thoughts on rice’s the claiming of sleeping beauty

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Ever since I devoured Anne Rice’s vampire and witch stories in my twenties, I’ve been curious to read her erotica, written under the pseudonym A. N. Roquelaure. I finally got around to it with The Claiming of Sleeping Beauty.

I assumed Rice had eschewed Disney’s version of Sleeping Beauty in favor of something more like Gianbattista Basile’s but wondered how she might make that version erotic. Rape, murder, and cannibalism, the stuff of Basile’s version, are not acts I associate with erotica.

As it turns out, Rice’s version of Sleeping Beauty is a BDSM take on the tale that begins by straddling the line between the two versions. In Basile’s version, a king rapes Beauty then trots off, abandoning a still-comatose Beauty who is now pregnant with twins. As repellent as that is, it only gets worse in Basile’s tale. The more contemporary version has a prince wake Beauty up with a kiss. Like Basile’s king, Rice’s prince rapes Beauty. The act does not impregnate her but it does wake her.

After the prince rapes beauty, who is prohibited from wearing any clothes, he takes her to the castle run by his dominatrix Queen mother. Beauty becomes one of many prince and princess slaves there although she is the Prince’s particular favorite, much to his mother’s dismay.

Reading the first few chapters of this book challenged me. In some ways, I felt abused. It surprised me that anyone could accept this story as erotica. Would I have to accept defeat and quit the book? Had I become a prude in my old age?

What I decided I had to do was to not let my personal preferences get in the way of the story and the story world. To focus on character growth and story evolution. That sort of thing. Once I committed to that, the story drew me in. I could begin to feel the erotic nature of it.

I admit that I became teary-eyed when Beauty surrendered during pony play. Beauty ran along the bridle path wearing only high boots clad with horse shoes, and clips with bells on her nipples. The mistress “driving” her repeatedly spanked Beauty’s bare bottom with a paddle. Beauty’s initial focus was all in her head: her discomfort being on display and her concerns about the Queen, Prince, and mistress accepting her performance. She shifted into the physical experience of the moment: the feel of her muscles, the sting of the paddle, the endurance required of her body. Then she relaxed into her role and experienced peace. It was very Zen-like.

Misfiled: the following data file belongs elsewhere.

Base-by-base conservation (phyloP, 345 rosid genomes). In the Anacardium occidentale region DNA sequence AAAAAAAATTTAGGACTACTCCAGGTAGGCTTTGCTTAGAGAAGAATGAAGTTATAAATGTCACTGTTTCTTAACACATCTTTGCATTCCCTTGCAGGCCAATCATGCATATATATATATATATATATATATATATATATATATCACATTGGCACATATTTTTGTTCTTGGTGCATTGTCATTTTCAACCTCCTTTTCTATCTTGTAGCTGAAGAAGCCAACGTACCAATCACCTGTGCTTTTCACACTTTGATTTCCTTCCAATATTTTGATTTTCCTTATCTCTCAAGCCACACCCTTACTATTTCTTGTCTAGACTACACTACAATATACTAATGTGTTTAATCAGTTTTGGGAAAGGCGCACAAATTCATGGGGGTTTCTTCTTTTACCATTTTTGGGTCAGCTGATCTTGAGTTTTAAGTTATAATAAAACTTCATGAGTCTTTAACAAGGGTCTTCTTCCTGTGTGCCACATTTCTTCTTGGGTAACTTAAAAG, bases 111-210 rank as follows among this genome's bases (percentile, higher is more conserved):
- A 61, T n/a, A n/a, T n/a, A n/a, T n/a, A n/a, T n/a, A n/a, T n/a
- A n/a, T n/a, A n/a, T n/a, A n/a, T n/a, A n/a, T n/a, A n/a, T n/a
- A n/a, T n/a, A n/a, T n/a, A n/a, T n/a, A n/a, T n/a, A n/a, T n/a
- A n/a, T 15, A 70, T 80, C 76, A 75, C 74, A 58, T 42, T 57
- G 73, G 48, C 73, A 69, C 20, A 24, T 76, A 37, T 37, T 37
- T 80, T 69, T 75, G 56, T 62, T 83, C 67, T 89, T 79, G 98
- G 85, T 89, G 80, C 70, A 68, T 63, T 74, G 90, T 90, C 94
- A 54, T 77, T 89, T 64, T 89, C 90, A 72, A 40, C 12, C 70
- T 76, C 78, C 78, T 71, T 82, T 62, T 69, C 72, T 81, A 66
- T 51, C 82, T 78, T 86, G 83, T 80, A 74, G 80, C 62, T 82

If you had told me at the outset that I would become emotional about that transformation, I’d tell you to lay off the hooch. But there I was struggling not to sob. It’s as if I surrendered alongside the protagonist. Rice must be a storytelling voodoo queen.

There were a few chapters toward the end that I wish were handled in a different way though. It was basically backstory monologue of a supporting character. I’m not sure how else Rice might have managed the content or if all of it was necessary. It slowed down the story and irritated me.

To summarize the protagonist’s arc, Beauty begins the story comatose, literally sleeping through life. She wakes childlike, naturally timid, obedient, and eager to please those around her even though she’s extremely uncomfortable having her dignity and pride stripped away. Who wouldn’t be, right? She struggles to learn and satisfy others’ needs but eventually discovers her own and learns to be comfortable in her own skin, literally. She is encouraged to open up to more expansive ideas about love and an acceptance of her slave role. But in a final act, she deliberately defies her masters, knowingly causing them suffering in order to satisfy her own desires. It reads like a rebellious adolescent act. But then again, this is the first novel in a series. I suspect that Beauty will eventually come into her own as an empowered adult.

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